The 8 Best Budgeting Apps of 2019
Personal finance tools that make it easy to see how much you're spending
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If you need help reining in your spending and getting your personal finances under control, a budgeting app may be just what you need to get on track. There are so many budgeting apps to choose from these days. New money management, personal finance, and budgeting apps pop up every few weeks it seems, so weeding out the poorly built ones and focusing on the best budget apps can be tough. We’ve done the hard work for you by making a list of the best budgeting apps out there today.
Mint is one of the oldest and best-known budgeting apps. Owned by Intuit, the same company that makes Quickbooks and TurboTax, Mint offers an array of features to help you track and manage your money from a giant list of banks, credit card issuers, brokerages, lenders and other financial institutions.
It comes with a wide range of features, but its most useful has always been its budget tools, which lie front and center when you log in. Mint automatically categorizes transactions from linked credit and debit cards and tracks them against a budget you can tweak and customize to your needs. Get alerts when you go over budget, and track by category or look at your overall cash flow to get a well-rounded picture of where your money goes each month.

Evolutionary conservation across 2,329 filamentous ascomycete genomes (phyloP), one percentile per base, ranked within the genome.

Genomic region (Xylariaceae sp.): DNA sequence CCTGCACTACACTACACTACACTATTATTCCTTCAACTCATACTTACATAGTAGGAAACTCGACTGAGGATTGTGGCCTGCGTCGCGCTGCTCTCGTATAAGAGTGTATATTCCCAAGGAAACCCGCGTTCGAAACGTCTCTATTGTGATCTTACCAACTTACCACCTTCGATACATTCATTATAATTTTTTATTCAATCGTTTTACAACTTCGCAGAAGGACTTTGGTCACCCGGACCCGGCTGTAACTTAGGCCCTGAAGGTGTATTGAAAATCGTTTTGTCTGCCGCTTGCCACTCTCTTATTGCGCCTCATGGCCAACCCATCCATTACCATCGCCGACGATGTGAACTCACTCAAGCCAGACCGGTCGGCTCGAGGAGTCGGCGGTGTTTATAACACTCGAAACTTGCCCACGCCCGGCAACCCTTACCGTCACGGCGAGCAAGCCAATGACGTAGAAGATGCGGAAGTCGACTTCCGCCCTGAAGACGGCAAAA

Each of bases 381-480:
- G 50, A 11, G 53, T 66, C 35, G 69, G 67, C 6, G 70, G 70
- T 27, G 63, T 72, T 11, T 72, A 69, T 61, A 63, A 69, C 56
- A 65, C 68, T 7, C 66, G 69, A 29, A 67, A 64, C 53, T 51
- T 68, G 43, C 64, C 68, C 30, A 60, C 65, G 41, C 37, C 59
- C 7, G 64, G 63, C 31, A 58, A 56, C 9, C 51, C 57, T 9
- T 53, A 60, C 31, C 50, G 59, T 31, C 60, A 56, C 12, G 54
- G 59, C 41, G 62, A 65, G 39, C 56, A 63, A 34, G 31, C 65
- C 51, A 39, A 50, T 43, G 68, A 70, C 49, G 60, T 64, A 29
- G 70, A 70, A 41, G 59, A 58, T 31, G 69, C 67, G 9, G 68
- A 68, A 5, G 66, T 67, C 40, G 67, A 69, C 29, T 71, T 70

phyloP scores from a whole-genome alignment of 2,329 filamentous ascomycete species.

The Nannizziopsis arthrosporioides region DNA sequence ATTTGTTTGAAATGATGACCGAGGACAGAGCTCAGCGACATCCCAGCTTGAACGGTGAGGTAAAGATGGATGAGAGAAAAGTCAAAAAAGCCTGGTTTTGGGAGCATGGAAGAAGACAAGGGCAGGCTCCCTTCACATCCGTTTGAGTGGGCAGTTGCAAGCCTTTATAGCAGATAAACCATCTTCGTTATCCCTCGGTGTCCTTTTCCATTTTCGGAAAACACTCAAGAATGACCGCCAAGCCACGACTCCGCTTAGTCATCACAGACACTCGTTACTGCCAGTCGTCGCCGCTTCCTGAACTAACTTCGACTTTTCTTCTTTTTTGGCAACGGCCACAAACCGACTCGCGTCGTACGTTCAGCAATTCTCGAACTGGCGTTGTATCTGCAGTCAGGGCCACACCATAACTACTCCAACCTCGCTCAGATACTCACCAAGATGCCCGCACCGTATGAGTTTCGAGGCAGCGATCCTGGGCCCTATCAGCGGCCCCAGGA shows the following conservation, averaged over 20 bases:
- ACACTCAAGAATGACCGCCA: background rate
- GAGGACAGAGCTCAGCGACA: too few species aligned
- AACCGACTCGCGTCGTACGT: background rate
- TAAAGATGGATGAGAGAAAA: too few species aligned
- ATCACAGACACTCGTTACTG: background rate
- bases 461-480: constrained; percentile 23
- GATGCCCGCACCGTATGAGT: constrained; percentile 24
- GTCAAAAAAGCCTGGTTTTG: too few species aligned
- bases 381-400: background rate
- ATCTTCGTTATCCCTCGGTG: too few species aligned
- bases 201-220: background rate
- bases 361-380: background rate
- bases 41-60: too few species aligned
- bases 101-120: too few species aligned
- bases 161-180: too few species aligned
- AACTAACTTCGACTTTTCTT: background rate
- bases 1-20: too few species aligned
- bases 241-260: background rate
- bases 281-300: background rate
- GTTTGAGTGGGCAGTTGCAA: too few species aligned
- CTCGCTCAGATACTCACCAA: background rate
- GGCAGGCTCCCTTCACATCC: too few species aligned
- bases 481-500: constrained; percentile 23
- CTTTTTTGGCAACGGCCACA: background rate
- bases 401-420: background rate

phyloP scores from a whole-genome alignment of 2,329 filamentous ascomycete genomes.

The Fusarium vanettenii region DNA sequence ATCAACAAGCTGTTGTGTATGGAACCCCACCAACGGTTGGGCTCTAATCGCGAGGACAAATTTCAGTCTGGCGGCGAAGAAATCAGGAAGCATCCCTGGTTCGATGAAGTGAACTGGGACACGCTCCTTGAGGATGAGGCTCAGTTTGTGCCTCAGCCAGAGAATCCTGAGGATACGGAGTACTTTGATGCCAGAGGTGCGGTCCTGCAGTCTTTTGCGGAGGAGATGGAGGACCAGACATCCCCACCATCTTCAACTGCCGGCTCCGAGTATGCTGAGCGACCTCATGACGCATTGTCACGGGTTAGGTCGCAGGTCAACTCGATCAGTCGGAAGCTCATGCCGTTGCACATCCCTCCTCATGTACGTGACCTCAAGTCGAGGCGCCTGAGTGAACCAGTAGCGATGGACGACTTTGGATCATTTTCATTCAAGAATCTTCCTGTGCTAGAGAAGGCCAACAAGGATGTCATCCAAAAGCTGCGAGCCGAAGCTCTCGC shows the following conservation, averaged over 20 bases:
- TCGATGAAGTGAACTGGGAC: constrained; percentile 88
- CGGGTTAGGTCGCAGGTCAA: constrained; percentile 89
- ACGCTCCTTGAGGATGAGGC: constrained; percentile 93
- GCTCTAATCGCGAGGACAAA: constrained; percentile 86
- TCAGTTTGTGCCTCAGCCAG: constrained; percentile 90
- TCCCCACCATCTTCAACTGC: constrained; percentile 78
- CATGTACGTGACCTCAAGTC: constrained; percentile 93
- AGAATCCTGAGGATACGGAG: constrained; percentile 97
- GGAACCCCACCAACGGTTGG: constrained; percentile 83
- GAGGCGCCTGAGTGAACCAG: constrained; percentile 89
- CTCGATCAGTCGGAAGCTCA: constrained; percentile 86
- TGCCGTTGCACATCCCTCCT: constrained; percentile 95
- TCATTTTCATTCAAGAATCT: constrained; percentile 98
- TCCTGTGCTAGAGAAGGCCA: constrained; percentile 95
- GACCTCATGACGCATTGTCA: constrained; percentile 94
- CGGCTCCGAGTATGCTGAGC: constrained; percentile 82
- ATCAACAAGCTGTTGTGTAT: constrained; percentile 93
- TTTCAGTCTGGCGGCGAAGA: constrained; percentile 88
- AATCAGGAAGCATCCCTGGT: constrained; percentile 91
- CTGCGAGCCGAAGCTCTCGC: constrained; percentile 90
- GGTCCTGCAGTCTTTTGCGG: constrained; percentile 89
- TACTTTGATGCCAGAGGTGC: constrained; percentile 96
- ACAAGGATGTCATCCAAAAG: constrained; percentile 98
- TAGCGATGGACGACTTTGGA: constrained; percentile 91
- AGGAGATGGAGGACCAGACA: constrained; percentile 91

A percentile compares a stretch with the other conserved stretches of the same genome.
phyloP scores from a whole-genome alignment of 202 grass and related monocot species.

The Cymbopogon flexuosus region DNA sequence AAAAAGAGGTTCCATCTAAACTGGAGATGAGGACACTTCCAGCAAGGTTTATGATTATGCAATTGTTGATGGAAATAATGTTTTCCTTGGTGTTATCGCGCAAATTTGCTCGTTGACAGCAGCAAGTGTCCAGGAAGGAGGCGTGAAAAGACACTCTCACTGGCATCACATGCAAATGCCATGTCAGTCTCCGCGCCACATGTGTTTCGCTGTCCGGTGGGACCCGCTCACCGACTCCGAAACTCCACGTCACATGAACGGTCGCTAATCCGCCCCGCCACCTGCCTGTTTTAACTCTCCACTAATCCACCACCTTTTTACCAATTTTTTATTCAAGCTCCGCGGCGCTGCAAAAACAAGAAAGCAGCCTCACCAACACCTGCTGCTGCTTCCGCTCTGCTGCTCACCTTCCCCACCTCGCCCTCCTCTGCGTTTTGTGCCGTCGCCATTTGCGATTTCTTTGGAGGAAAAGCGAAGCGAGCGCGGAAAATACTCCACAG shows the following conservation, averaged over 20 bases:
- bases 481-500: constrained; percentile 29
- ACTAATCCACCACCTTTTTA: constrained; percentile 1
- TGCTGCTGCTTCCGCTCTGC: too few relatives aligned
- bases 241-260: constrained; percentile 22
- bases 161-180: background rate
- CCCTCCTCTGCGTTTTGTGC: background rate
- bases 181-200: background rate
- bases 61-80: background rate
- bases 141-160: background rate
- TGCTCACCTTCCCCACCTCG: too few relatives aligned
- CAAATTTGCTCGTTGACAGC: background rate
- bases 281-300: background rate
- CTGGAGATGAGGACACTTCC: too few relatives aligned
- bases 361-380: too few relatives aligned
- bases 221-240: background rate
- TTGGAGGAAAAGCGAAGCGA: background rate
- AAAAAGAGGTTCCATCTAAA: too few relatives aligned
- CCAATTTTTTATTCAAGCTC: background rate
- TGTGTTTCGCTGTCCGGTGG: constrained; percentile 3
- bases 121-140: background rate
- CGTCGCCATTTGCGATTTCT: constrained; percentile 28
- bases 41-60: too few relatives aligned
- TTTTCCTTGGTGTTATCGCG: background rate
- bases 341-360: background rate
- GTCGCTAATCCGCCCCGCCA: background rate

As the name implies, PocketGuard can help guard you against spending too much. This budgeting app links to all of your financial accounts and helps you track your spending compared to your budget throughout the month.
This app is one of the easier to setup and connect to your bank accounts and tracks how much you're earning, putting toward recurring bills, spending on everyday expenses, and depositing into your savings account as you go. This budgeting app even has a feature to help you track each individual bill and find opportunities to save. PocketGuard looks out for recurring bills from phone, TV and Internet companies, for example, and helps you find a better deal on your monthly service costs. Not only does it help you track your budget, it helps you lower your spending.
You Need a Budget has a cult-like following of die-hard fans who lovingly refer to the app as YNAB. YNAB takes a unique approach to budgeting apps. Rather than rely on traditional budgeting buckets, you build your budget based on your income, giving every dollar a job in your budget. Those jobs include everything from living expenses to debt payments to savings and investments. Leaving no dollar unaccounted for forces you to think about every dollar you spend.
The app is great for individuals or couples working together on their budget. It offers both desktop and mobile interfaces, options to sync your bank accounts automatically or enter expenses manually, and includes debt payoff and goal tracking features to help motivate you to reach your money goals.
Wally isn’t the easiest app to navigate compared to some others on this list, but it works well for one thing: budgeting. This app helps you track your income, expenses and offers you a snapshot of your remaining budget to help you avoid overspending.